A state-of-the-art research-grade pulsed EPR spectrometer costs about a million EUR/USD/GBP. This is far more than many other methods (compare, e.g., optical or FTIR devices). Sure enough, NMR spectrometers are pretty expensive as well, but far more useful for analysis and applicable to a vast area of research.
Niche applications usually come with high costs due to small numbers of installations and hence a lack of scaling effects. Admittedly, the EPR community is small and economically not very attractive. Many EPR groups develop and build their own hardware, and few can achieve investing in the newest generation every so often. On the other hand, only few EPR facilities operate as platforms similar to large-scale research facilities, allowing scientists interested in investigating their samples with EPR spectroscopy to easily use the method.
Even a simple cw-EPR spectrometer will probably cost at least a quarter of a million EUR/USD/GBP if not more. There are, however, smaller devices, usually nick-named “benchtop spectrometers” that are much cheaper and more affordable, though still usually clearly more expensive than many other routine methods (e.g. optical spectrometers). In addition, those benchtop devices often lack the sensitivity, quality and extendability necessary for most of the cutting-edge research questions.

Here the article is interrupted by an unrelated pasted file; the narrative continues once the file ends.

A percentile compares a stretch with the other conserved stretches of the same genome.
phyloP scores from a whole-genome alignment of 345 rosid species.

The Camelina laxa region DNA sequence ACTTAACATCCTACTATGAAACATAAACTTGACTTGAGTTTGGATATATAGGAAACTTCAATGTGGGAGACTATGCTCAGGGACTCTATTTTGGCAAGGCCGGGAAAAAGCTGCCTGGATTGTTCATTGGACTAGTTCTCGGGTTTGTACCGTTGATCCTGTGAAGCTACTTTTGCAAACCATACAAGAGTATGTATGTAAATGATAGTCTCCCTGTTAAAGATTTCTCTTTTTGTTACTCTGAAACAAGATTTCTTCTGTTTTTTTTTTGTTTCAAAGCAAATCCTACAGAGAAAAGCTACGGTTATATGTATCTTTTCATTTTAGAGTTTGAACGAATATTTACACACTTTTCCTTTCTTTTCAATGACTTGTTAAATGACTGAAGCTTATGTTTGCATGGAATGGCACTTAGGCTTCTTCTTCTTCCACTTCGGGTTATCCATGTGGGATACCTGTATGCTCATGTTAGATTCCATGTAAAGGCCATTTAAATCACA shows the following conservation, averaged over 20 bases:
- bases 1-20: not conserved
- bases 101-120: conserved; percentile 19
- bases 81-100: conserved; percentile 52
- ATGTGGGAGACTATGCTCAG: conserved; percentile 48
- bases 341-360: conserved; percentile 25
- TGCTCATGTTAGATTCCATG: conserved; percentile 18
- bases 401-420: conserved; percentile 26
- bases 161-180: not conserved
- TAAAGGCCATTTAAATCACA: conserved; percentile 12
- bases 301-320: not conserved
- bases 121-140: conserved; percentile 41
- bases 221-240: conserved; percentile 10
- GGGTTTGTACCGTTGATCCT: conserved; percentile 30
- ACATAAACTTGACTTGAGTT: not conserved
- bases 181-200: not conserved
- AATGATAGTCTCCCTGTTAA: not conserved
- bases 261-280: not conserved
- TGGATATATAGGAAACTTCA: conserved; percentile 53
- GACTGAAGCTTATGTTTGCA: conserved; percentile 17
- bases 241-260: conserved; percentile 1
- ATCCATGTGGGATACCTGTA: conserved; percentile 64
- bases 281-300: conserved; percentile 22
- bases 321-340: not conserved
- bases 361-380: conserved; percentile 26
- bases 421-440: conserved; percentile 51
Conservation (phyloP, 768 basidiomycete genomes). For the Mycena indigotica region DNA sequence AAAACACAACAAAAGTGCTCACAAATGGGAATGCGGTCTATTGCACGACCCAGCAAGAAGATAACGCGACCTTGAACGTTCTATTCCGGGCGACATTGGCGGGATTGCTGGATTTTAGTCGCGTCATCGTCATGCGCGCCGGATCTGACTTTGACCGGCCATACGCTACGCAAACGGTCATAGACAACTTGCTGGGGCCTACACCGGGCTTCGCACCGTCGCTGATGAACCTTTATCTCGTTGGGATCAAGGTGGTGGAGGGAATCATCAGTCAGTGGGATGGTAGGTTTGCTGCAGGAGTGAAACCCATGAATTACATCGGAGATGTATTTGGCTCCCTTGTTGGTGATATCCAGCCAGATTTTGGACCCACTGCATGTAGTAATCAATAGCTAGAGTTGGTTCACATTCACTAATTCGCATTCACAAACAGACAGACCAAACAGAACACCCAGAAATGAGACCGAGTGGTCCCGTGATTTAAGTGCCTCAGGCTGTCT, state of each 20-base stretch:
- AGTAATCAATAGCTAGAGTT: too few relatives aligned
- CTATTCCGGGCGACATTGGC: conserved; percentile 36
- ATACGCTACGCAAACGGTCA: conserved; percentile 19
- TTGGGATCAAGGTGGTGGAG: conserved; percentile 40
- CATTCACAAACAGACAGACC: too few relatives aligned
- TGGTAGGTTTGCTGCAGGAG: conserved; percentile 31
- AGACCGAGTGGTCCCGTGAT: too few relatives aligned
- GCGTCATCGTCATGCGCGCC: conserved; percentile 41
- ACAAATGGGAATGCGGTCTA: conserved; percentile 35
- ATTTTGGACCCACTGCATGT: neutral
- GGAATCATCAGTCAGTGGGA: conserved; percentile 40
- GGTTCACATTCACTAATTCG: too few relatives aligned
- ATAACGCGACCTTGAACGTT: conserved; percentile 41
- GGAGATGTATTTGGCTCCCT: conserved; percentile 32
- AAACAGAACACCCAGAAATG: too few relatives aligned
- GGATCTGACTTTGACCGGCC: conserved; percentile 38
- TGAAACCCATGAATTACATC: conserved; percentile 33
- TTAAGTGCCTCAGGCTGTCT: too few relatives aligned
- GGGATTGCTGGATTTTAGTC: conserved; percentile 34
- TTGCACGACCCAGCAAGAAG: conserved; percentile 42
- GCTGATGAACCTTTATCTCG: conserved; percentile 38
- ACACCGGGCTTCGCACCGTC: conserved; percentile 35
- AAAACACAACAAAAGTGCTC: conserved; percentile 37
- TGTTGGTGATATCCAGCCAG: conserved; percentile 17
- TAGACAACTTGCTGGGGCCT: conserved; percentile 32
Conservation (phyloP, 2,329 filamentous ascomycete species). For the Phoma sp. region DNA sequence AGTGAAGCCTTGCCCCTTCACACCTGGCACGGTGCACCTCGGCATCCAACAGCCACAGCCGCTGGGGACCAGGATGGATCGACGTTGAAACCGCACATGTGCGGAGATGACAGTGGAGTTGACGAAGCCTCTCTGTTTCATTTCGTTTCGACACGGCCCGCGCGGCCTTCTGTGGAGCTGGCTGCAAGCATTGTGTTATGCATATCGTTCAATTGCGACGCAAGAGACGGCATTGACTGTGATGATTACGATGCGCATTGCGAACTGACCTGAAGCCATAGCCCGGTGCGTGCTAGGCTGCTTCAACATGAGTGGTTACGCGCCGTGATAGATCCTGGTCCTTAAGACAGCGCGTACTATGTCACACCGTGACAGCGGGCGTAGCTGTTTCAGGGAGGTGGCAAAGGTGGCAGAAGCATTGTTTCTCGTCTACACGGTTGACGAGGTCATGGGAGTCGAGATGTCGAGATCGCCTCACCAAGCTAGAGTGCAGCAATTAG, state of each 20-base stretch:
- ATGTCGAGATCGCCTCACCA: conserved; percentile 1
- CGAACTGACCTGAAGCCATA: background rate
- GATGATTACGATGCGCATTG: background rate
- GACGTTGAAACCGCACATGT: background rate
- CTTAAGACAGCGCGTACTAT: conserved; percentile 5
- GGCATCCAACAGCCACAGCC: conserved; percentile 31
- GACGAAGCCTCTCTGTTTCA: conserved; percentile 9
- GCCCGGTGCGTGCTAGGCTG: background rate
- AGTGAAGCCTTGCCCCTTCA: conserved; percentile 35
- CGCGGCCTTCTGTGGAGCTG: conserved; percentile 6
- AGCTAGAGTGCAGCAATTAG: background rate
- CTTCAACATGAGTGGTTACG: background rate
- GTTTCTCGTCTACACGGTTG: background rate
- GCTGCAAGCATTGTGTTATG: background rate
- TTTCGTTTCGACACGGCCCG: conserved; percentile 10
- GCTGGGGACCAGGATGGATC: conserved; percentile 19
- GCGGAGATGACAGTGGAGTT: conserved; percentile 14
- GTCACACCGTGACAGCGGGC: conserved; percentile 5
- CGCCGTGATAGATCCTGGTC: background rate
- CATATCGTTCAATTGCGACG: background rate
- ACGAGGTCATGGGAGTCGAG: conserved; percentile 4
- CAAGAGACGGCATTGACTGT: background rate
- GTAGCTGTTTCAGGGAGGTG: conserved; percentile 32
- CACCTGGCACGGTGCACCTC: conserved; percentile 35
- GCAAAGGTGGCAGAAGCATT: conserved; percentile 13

Eventually, the ratio of investment to applicability is particularly poor for many EPR spectrometer installations. Hence, to overcome this problem, it is necessary to make much better use of the available equipment. This can only be achieved by greatly enhancing the degree of automation of both, data acquisition and analysis.